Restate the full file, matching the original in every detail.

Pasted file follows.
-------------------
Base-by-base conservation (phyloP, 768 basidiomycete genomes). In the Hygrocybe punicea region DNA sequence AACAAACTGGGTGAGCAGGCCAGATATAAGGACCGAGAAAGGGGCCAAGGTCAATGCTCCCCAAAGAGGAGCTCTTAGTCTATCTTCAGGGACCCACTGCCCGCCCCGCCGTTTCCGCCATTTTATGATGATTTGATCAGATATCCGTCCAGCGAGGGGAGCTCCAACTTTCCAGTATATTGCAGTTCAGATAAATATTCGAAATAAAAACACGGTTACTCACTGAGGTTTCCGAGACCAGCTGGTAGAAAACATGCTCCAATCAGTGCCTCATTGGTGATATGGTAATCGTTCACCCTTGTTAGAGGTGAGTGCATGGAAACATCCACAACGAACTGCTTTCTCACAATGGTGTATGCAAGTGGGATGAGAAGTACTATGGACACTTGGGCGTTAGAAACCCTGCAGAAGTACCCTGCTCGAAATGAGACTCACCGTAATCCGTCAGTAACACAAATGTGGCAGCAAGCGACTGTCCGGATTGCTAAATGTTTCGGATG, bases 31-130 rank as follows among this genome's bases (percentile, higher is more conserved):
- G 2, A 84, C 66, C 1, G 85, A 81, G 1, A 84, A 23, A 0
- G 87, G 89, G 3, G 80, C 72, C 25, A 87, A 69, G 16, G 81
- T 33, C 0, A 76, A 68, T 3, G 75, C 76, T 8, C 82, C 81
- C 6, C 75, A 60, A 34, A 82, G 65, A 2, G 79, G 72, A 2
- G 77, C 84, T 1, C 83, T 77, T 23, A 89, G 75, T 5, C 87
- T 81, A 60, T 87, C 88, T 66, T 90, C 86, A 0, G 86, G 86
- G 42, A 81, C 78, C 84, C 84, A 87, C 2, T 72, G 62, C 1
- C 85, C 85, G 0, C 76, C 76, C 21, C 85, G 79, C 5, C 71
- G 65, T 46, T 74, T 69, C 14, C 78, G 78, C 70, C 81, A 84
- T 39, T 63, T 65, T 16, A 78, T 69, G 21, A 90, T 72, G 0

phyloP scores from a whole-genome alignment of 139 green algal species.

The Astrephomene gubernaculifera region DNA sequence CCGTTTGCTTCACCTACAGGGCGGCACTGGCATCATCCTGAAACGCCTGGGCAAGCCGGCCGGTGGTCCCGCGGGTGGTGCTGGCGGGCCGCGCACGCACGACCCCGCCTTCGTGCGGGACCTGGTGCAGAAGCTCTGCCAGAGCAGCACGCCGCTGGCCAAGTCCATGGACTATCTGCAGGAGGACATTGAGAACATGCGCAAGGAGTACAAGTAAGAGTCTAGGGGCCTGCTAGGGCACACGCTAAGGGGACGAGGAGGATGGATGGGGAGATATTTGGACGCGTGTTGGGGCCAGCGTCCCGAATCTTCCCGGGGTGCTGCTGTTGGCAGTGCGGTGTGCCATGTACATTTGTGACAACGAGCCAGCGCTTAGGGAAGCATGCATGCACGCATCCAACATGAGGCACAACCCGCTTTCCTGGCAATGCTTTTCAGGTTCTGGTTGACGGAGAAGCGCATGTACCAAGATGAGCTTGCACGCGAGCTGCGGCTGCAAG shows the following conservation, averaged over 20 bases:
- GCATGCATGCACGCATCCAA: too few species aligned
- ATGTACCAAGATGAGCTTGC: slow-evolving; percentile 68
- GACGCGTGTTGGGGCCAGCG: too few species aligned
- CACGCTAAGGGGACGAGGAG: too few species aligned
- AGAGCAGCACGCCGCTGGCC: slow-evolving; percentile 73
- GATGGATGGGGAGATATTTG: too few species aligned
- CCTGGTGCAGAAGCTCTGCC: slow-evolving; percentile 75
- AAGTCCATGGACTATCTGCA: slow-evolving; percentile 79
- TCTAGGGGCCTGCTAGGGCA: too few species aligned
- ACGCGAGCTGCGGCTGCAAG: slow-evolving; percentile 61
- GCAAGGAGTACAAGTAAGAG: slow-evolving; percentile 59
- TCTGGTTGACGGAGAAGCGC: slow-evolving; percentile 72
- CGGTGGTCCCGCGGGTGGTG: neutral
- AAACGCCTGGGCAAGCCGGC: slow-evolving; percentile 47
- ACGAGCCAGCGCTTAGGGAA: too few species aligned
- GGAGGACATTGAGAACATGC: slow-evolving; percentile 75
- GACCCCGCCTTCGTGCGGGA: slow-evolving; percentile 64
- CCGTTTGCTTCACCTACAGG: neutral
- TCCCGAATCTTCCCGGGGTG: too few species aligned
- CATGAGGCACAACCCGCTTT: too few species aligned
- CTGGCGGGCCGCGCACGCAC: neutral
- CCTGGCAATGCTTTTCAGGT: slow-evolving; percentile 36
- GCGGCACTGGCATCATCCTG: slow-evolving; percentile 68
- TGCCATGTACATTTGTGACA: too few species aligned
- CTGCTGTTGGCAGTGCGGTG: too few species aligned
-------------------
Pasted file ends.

Base-by-base conservation (phyloP, 768 basidiomycete genomes). In the Hygrocybe punicea region DNA sequence AACAAACTGGGTGAGCAGGCCAGATATAAGGACCGAGAAAGGGGCCAAGGTCAATGCTCCCCAAAGAGGAGCTCTTAGTCTATCTTCAGGGACCCACTGCCCGCCCCGCCGTTTCCGCCATTTTATGATGATTTGATCAGATATCCGTCCAGCGAGGGGAGCTCCAACTTTCCAGTATATTGCAGTTCAGATAAATATTCGAAATAAAAACACGGTTACTCACTGAGGTTTCCGAGACCAGCTGGTAGAAAACATGCTCCAATCAGTGCCTCATTGGTGATATGGTAATCGTTCACCCTTGTTAGAGGTGAGTGCATGGAAACATCCACAACGAACTGCTTTCTCACAATGGTGTATGCAAGTGGGATGAGAAGTACTATGGACACTTGGGCGTTAGAAACCCTGCAGAAGTACCCTGCTCGAAATGAGACTCACCGTAATCCGTCAGTAACACAAATGTGGCAGCAAGCGACTGTCCGGATTGCTAAATGTTTCGGATG, bases 31-130 rank as follows among this genome's bases (percentile, higher is more conserved):
- G 2, A 84, C 66, C 1, G 85, A 81, G 1, A 84, A 23, A 0
- G 87, G 89, G 3, G 80, C 72, C 25, A 87, A 69, G 16, G 81
- T 33, C 0, A 76, A 68, T 3, G 75, C 76, T 8, C 82, C 81
- C 6, C 75, A 60, A 34, A 82, G 65, A 2, G 79, G 72, A 2
- G 77, C 84, T 1, C 83, T 77, T 23, A 89, G 75, T 5, C 87
- T 81, A 60, T 87, C 88, T 66, T 90, C 86, A 0, G 86, G 86
- G 42, A 81, C 78, C 84, C 84, A 87, C 2, T 72, G 62, C 1
- C 85, C 85, G 0, C 76, C 76, C 21, C 85, G 79, C 5, C 71
- G 65, T 46, T 74, T 69, C 14, C 78, G 78, C 70, C 81, A 84
- T 39, T 63, T 65, T 16, A 78, T 69, G 21, A 90, T 72, G 0

phyloP scores from a whole-genome alignment of 139 green algal species.

The Astrephomene gubernaculifera region DNA sequence CCGTTTGCTTCACCTACAGGGCGGCACTGGCATCATCCTGAAACGCCTGGGCAAGCCGGCCGGTGGTCCCGCGGGTGGTGCTGGCGGGCCGCGCACGCACGACCCCGCCTTCGTGCGGGACCTGGTGCAGAAGCTCTGCCAGAGCAGCACGCCGCTGGCCAAGTCCATGGACTATCTGCAGGAGGACATTGAGAACATGCGCAAGGAGTACAAGTAAGAGTCTAGGGGCCTGCTAGGGCACACGCTAAGGGGACGAGGAGGATGGATGGGGAGATATTTGGACGCGTGTTGGGGCCAGCGTCCCGAATCTTCCCGGGGTGCTGCTGTTGGCAGTGCGGTGTGCCATGTACATTTGTGACAACGAGCCAGCGCTTAGGGAAGCATGCATGCACGCATCCAACATGAGGCACAACCCGCTTTCCTGGCAATGCTTTTCAGGTTCTGGTTGACGGAGAAGCGCATGTACCAAGATGAGCTTGCACGCGAGCTGCGGCTGCAAG shows the following conservation, averaged over 20 bases:
- GCATGCATGCACGCATCCAA: too few species aligned
- ATGTACCAAGATGAGCTTGC: slow-evolving; percentile 68
- GACGCGTGTTGGGGCCAGCG: too few species aligned
- CACGCTAAGGGGACGAGGAG: too few species aligned
- AGAGCAGCACGCCGCTGGCC: slow-evolving; percentile 73
- GATGGATGGGGAGATATTTG: too few species aligned
- CCTGGTGCAGAAGCTCTGCC: slow-evolving; percentile 75
- AAGTCCATGGACTATCTGCA: slow-evolving; percentile 79
- TCTAGGGGCCTGCTAGGGCA: too few species aligned
- ACGCGAGCTGCGGCTGCAAG: slow-evolving; percentile 61
- GCAAGGAGTACAAGTAAGAG: slow-evolving; percentile 59
- TCTGGTTGACGGAGAAGCGC: slow-evolving; percentile 72
- CGGTGGTCCCGCGGGTGGTG: neutral
- AAACGCCTGGGCAAGCCGGC: slow-evolving; percentile 47
- ACGAGCCAGCGCTTAGGGAA: too few species aligned
- GGAGGACATTGAGAACATGC: slow-evolving; percentile 75
- GACCCCGCCTTCGTGCGGGA: slow-evolving; percentile 64
- CCGTTTGCTTCACCTACAGG: neutral
- TCCCGAATCTTCCCGGGGTG: too few species aligned
- CATGAGGCACAACCCGCTTT: too few species aligned
- CTGGCGGGCCGCGCACGCAC: neutral
- CCTGGCAATGCTTTTCAGGT: slow-evolving; percentile 36
- GCGGCACTGGCATCATCCTG: slow-evolving; percentile 68
- TGCCATGTACATTTGTGACA: too few species aligned
- CTGCTGTTGGCAGTGCGGTG: too few species aligned